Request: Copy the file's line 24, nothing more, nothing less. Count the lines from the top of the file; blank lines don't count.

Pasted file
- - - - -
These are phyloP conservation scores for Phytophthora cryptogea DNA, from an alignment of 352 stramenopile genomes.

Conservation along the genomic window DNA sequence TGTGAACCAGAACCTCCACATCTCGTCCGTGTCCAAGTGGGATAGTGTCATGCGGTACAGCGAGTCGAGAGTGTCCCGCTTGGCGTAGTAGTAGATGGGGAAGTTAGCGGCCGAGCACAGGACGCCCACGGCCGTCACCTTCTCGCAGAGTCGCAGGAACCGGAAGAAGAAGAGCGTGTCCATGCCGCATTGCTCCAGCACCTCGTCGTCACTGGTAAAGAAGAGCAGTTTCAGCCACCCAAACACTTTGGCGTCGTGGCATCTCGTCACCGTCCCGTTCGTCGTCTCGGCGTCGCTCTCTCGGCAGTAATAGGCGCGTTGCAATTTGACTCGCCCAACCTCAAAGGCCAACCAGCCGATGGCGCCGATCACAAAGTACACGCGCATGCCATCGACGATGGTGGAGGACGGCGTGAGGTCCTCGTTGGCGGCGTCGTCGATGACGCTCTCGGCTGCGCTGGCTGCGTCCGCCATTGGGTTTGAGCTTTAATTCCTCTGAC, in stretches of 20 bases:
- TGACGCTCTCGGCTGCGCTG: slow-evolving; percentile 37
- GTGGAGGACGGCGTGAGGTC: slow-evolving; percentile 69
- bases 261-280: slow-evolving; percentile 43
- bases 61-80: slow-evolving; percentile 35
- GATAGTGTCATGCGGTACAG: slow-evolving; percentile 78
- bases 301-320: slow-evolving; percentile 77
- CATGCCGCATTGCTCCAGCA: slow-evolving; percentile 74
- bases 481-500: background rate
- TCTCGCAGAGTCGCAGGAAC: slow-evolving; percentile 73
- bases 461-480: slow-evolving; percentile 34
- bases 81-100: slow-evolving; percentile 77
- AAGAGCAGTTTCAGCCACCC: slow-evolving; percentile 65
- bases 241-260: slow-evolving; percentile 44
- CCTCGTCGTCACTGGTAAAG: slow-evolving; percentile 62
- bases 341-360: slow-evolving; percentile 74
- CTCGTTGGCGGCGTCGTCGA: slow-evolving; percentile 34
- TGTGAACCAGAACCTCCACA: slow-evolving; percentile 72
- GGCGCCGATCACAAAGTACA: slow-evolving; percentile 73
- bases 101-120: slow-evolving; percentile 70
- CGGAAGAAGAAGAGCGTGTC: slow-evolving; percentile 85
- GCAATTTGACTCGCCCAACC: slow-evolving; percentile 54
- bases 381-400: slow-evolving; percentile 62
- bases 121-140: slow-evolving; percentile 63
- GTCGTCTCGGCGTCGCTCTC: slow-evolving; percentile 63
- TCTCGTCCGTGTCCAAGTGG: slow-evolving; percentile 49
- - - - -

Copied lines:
- bases 381-400: slow-evolving; percentile 62